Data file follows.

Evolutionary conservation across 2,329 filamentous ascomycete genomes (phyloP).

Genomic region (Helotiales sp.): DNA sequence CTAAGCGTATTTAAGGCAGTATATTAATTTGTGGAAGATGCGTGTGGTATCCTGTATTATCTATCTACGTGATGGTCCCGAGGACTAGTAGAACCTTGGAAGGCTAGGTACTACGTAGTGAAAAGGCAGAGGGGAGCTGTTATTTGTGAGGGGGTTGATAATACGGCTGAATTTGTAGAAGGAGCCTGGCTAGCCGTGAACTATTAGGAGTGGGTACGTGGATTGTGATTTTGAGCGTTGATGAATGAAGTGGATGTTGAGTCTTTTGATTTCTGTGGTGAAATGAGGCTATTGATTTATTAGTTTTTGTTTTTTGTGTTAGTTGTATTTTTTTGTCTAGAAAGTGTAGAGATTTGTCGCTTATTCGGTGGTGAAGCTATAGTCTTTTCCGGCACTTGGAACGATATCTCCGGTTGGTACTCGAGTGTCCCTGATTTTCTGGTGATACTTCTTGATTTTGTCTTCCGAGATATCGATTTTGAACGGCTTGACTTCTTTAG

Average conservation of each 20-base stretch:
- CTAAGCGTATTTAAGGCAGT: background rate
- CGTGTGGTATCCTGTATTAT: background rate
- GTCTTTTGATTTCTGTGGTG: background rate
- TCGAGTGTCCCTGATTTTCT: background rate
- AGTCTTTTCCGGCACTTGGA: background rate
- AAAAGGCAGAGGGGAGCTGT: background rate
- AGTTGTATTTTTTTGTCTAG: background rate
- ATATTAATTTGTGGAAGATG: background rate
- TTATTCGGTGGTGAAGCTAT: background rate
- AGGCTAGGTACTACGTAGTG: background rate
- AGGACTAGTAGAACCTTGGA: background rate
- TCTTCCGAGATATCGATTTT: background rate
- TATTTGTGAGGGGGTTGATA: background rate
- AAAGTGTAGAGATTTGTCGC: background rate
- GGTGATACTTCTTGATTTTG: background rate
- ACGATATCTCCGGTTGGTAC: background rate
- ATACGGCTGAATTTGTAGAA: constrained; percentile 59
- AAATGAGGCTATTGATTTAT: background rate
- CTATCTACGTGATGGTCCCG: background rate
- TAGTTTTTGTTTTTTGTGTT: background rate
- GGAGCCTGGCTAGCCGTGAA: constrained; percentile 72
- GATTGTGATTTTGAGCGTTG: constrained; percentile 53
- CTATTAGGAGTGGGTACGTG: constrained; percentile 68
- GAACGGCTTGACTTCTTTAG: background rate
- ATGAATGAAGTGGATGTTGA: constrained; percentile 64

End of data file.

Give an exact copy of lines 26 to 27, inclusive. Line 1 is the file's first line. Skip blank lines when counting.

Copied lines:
- CTATTAGGAGTGGGTACGTG: constrained; percentile 68
- GAACGGCTTGACTTCTTTAG: background rate